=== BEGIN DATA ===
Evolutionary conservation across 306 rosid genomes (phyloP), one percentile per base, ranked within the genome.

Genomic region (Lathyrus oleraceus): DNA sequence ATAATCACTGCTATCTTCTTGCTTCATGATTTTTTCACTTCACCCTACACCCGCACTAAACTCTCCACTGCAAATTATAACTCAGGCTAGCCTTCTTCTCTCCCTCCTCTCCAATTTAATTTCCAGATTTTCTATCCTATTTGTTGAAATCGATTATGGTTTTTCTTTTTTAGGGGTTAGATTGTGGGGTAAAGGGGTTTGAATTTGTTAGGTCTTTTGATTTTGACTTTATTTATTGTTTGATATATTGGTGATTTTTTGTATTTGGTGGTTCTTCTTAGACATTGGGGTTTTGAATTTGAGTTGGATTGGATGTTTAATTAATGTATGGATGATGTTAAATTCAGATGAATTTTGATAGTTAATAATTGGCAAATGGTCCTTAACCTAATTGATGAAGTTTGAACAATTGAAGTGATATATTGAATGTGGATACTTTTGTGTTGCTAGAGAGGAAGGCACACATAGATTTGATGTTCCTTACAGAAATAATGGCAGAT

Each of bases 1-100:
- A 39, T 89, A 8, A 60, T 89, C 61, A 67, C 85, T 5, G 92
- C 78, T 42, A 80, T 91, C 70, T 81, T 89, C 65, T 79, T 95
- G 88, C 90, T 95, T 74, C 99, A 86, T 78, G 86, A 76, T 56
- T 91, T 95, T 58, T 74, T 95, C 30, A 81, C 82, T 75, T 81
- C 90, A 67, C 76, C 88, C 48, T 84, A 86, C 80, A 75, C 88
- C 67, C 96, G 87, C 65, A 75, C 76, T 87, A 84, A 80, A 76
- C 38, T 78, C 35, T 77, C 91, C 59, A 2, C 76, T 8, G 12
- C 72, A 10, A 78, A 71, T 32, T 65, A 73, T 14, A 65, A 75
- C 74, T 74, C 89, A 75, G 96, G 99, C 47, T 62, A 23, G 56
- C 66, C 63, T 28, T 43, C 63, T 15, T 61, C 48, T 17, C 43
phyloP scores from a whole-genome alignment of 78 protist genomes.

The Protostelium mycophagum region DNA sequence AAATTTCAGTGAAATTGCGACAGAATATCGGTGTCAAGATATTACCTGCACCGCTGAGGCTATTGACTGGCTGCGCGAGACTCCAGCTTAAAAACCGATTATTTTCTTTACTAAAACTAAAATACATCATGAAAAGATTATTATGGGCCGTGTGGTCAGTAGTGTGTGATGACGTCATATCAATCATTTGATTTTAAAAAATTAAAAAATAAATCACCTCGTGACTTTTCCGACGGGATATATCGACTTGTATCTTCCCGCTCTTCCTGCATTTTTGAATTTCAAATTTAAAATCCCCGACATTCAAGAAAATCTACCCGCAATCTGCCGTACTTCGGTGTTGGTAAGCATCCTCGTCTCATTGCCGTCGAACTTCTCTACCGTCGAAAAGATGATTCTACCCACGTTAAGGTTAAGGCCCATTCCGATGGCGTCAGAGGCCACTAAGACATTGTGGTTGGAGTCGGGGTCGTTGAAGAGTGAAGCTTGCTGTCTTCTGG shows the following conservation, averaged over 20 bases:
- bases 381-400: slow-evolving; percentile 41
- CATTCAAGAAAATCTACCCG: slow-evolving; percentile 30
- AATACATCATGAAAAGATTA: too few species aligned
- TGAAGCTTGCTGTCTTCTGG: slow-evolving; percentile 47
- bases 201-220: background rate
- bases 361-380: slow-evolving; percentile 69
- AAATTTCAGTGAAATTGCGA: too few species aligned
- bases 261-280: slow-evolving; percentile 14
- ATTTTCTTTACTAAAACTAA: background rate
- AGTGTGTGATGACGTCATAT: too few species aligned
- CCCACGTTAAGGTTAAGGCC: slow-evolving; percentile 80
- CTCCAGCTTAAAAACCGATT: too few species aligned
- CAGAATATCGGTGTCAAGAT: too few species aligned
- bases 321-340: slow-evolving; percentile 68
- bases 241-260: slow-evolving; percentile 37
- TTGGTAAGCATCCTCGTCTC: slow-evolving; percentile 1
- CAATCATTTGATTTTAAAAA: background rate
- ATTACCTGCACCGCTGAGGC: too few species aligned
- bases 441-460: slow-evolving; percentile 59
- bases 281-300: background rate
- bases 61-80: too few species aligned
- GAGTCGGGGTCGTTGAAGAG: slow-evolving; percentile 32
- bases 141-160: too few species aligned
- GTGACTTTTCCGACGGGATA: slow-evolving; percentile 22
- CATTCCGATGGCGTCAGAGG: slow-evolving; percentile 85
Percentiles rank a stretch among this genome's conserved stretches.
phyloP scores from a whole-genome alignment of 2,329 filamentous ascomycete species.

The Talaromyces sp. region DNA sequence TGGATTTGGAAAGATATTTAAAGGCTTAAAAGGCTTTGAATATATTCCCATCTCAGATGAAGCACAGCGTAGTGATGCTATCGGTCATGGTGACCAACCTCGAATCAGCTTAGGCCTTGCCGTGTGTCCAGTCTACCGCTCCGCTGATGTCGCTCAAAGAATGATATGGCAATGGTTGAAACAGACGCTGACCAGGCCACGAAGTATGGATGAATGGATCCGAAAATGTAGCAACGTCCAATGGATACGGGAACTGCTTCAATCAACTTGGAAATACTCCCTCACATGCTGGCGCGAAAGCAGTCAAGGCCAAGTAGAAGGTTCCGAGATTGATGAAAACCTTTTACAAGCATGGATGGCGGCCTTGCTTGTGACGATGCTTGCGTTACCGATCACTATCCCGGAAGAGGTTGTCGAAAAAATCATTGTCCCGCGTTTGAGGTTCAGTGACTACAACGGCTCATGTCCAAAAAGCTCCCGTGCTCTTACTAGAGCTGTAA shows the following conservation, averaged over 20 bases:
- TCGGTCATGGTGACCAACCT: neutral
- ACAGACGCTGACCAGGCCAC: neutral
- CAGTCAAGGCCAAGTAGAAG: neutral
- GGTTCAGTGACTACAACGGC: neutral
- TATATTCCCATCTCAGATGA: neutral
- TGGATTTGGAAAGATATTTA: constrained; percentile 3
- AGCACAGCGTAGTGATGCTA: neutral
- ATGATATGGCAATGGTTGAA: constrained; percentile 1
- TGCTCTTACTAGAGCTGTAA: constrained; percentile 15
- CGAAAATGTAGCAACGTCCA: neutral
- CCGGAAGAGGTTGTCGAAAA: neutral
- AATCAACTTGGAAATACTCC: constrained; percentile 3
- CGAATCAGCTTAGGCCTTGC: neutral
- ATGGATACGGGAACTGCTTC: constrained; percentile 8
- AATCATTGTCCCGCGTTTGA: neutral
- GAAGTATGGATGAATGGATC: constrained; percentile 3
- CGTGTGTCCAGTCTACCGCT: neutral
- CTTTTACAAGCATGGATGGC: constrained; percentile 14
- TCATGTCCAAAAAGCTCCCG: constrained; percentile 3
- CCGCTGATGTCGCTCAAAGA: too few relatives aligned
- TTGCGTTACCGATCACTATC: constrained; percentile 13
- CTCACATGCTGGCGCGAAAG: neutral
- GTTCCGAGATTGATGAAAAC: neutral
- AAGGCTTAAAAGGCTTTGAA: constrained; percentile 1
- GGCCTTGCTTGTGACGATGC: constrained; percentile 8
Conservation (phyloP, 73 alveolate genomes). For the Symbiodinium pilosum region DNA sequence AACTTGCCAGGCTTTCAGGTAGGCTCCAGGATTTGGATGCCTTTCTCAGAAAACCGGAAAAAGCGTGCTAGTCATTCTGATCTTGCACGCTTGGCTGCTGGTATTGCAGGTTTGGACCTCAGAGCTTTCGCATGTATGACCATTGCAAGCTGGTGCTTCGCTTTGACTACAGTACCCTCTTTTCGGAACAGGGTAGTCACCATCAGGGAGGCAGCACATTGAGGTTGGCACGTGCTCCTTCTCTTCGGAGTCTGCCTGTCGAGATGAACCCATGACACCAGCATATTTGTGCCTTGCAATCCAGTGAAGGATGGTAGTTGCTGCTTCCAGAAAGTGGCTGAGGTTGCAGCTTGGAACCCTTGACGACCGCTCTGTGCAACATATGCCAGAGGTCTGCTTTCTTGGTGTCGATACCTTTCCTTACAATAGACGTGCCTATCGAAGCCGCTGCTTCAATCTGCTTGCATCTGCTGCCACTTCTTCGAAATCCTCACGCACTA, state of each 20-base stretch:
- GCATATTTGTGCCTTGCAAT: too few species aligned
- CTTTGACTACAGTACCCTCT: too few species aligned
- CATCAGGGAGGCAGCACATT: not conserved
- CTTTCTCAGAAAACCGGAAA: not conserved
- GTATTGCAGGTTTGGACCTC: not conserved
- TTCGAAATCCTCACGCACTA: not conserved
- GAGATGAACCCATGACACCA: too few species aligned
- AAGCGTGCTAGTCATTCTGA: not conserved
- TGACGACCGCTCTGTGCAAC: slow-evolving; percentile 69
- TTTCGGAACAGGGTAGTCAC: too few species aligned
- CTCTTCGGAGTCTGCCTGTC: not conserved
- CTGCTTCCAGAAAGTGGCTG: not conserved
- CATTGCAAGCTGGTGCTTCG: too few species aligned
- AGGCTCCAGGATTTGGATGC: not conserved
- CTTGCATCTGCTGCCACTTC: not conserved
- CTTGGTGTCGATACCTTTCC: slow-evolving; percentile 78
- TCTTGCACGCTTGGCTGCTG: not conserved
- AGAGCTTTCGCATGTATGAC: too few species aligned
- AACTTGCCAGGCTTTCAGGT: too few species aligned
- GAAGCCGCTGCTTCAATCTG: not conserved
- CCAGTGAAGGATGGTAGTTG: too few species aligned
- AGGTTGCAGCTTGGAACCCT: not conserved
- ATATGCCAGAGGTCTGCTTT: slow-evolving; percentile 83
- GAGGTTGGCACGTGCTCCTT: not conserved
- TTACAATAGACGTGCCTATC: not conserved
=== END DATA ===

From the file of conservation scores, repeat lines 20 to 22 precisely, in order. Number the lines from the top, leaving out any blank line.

- bases 201-220: background rate
- bases 361-380: slow-evolving; percentile 69
- AAATTTCAGTGAAATTGCGA: too few species aligned